AK is the pseudonym for a former college football player and now competitive Greco-Roman wrestler. He wants to use his initials to prevent people from stumbling across his name in an Internet search, though he was happy to share details of his career. Outsports knows his identity and it has been independently verified.
Jan. 16, 2011 update: AK contacted me and now wants his name used since he is out to those he cares about. His name is Akil Patterson. The only changes made to this story are using Patterson instead of AK.
By Jim Buzinski
It was not a question one would expect to hear from an NFL scout during a predraft interview: “Are you gay?”
Akil Patterson was stunned, later learning that an assistant coach from his college days mentioned it to the scout. “I said yes,” Patterson recalls of the 2007 interview. “We've got a lot of guys in the league who are,” the scout replied.
Patterson never made an NFL roster, though he doesn't blame being known as gay for it. “I was kind of sloppy at workouts,” he said, and he was not drafted or invited to a training camp. “I didn't care.”
|Top ohoto, Patterson on the mat. Second photo, Patterson wears these shoes on the mat. They had belonged to an OIympic wrestler he admires.|
Patterson is now pursuing his lifelong passion in Greco Roman wrestler. He has been ranked as high as fifth in the U.S., with his goal to wrestle at the 2012 Olympics. “I want to stand on that top podium,” Patterson said. “I got a long way to go, but I have been making progress.”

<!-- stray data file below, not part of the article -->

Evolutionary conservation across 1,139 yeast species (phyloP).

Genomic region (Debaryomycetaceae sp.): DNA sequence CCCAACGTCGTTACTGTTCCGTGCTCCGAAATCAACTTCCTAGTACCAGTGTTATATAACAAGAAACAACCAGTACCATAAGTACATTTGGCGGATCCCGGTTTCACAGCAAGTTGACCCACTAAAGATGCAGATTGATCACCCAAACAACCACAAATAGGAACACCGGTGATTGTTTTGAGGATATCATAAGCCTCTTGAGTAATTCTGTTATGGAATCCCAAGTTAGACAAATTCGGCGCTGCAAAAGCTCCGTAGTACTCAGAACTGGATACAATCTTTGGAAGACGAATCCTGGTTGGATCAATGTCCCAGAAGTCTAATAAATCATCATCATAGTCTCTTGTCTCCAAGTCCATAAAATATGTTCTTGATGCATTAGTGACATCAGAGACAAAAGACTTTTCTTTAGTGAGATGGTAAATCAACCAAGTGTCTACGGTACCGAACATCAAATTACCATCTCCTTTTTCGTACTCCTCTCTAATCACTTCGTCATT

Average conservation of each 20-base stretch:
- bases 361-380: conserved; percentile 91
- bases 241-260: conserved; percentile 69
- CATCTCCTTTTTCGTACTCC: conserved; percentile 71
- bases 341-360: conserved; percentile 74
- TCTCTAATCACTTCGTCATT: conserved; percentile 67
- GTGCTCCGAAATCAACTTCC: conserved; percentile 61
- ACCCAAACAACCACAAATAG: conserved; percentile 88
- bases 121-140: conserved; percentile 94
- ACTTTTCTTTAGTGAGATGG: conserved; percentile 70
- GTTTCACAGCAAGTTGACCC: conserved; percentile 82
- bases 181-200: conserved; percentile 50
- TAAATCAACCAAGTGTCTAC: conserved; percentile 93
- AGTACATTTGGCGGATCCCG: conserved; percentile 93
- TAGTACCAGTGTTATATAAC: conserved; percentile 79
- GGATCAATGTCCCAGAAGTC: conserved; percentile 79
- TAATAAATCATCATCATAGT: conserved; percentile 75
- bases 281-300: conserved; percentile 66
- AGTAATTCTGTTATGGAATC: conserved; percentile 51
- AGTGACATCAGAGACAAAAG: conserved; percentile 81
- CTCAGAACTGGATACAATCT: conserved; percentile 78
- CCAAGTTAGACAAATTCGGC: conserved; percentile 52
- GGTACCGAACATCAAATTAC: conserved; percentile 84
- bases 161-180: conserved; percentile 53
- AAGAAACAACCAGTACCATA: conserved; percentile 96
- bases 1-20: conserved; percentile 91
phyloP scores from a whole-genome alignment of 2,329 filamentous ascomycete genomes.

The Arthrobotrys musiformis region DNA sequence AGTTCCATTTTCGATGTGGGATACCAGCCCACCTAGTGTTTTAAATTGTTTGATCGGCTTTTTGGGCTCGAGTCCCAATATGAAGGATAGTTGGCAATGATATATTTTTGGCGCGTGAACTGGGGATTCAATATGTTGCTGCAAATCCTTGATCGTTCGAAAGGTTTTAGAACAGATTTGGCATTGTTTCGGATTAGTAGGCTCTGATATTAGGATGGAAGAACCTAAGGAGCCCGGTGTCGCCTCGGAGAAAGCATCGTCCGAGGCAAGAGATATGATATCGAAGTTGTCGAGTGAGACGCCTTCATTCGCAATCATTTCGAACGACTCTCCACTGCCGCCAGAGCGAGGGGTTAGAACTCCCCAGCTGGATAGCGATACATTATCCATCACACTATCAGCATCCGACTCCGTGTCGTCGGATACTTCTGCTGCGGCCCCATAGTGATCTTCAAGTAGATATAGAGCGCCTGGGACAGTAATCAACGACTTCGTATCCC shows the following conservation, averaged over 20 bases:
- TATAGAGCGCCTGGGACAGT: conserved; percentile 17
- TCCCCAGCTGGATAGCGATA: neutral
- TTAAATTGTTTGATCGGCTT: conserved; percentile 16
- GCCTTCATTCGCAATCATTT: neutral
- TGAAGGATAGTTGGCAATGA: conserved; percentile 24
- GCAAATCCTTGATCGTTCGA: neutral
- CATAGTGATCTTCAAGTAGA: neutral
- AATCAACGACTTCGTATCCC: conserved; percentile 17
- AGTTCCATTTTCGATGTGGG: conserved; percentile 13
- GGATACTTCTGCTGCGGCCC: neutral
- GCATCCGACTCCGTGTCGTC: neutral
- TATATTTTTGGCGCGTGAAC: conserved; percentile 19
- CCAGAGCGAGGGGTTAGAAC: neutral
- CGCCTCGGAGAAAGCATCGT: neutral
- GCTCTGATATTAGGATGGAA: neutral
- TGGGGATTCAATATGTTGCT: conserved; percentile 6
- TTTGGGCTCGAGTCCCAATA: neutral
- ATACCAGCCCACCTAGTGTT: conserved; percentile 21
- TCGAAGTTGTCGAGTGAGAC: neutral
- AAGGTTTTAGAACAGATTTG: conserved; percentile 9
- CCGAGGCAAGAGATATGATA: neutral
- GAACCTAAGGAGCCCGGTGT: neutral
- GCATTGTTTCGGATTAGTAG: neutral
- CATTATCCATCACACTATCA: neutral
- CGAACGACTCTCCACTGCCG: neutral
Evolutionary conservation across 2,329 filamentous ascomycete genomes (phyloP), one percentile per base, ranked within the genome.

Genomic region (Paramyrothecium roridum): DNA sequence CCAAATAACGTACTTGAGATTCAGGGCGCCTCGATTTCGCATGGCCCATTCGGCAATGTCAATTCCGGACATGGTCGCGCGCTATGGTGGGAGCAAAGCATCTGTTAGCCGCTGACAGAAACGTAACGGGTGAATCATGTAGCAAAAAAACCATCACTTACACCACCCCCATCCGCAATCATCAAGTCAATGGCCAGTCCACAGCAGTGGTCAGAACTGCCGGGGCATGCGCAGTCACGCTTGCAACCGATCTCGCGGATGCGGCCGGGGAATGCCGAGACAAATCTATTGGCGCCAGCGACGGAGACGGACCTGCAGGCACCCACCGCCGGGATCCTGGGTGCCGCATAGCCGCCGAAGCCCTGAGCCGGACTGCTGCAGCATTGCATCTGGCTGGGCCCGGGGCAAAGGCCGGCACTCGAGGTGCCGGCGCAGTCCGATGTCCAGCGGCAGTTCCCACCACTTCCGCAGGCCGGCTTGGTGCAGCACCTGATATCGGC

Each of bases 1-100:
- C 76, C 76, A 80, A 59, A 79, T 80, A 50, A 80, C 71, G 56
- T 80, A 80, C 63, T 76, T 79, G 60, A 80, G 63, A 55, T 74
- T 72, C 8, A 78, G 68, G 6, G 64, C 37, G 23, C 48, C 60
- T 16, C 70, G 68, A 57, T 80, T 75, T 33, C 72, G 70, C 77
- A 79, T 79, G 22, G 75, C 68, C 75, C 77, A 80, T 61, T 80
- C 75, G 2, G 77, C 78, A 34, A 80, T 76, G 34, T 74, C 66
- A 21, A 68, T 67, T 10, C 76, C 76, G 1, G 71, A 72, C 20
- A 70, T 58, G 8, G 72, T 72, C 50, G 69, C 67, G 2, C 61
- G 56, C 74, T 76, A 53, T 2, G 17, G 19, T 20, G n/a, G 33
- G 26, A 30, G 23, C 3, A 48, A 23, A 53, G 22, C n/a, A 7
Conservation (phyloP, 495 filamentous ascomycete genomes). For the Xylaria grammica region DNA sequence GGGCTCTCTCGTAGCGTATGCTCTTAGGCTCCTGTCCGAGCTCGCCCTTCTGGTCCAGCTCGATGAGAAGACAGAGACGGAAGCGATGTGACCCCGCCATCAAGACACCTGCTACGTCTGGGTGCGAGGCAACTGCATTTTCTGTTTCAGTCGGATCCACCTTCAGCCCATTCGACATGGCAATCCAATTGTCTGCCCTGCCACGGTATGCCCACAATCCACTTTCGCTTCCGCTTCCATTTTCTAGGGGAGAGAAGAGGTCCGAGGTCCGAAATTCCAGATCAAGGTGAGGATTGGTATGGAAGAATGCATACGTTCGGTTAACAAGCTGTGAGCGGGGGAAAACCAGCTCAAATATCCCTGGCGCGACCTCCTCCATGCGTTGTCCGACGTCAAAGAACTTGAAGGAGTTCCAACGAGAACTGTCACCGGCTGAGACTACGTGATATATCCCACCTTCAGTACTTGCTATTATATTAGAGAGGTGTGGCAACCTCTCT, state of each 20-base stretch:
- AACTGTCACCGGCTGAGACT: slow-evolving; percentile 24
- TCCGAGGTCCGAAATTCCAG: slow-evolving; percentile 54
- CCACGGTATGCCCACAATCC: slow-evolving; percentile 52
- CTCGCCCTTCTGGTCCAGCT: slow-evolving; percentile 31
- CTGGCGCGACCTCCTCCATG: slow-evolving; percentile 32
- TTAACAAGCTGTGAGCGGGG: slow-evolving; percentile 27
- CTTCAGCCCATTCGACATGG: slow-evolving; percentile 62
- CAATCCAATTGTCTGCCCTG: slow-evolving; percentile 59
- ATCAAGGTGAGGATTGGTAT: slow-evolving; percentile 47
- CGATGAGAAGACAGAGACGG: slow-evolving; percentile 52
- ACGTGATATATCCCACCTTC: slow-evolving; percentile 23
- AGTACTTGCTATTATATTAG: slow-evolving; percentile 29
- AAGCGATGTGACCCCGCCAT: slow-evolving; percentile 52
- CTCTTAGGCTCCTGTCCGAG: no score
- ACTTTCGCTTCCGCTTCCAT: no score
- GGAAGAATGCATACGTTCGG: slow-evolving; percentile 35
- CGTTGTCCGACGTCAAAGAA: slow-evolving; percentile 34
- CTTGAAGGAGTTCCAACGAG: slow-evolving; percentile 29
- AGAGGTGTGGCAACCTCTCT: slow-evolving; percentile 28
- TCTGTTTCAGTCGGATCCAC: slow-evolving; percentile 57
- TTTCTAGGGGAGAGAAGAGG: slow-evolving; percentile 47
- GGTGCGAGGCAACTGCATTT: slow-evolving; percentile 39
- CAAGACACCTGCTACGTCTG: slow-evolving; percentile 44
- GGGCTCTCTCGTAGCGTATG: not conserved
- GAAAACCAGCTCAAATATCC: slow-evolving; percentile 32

Patterson talks with an intensity about wrestling that he admits he never had for football. This despite him being a blue chip lineman in high school in Maryland and recruited by top schools such as Penn State and Michigan. He chose to attend the University of Maryland, where he started on defense before moving to the offensive line. He later transferred from Maryland to California University of Pennsylvania, a much smaller school located just south of Pittsburgh.
At Maryland, Patterson spent as much time drinking, fighting, smoking pot and chasing women as he did on his studies. “Self-medication,” he calls it. But no amount of pot or booze could erase the secret he was trying to hide from himself and others – he was gay.
“My sexuality was a big issue … a really big issue,” Patterson says. “I tried to squash it and move on.” Of his frequent sex with women, he says: “If it had on a skirt and it smiled, it was good enough. I spent a large portion [at Maryland] as a man-whore. I was just an athlete being an athlete.”
But none of this stopped rumors from spreading that he was gay. He was told that when he got drunk (a frequent occurrence back then) that he "tended to say some strange things.” And he says he was pressured by coaches to drop a course he enrolled in, “GLBT Studies.” “I was asked why I was taking fag classes,” Patterson said.
“I wasn't a good student,” he says. “ I was one of those 'C's get degrees' guys. I was partying too much and got blackout drunk. I wanted to be a loner. It was all because of my sexual identity. I spent two years internally wrestling with myself.”
Coming out to a Johnny Cash song
Patterson, though, slowly came to realize that he couldn't deny his sexual orientation. In the summer between his sophomore and junior year, he had sex with a waiter he had flirted with. With Johnny Cash's song “Hurt” playing in the background, Patterson and the waiter kissed, then kissed again. “It was good,” he said. “It was what I needed and it didn't feel wrong.”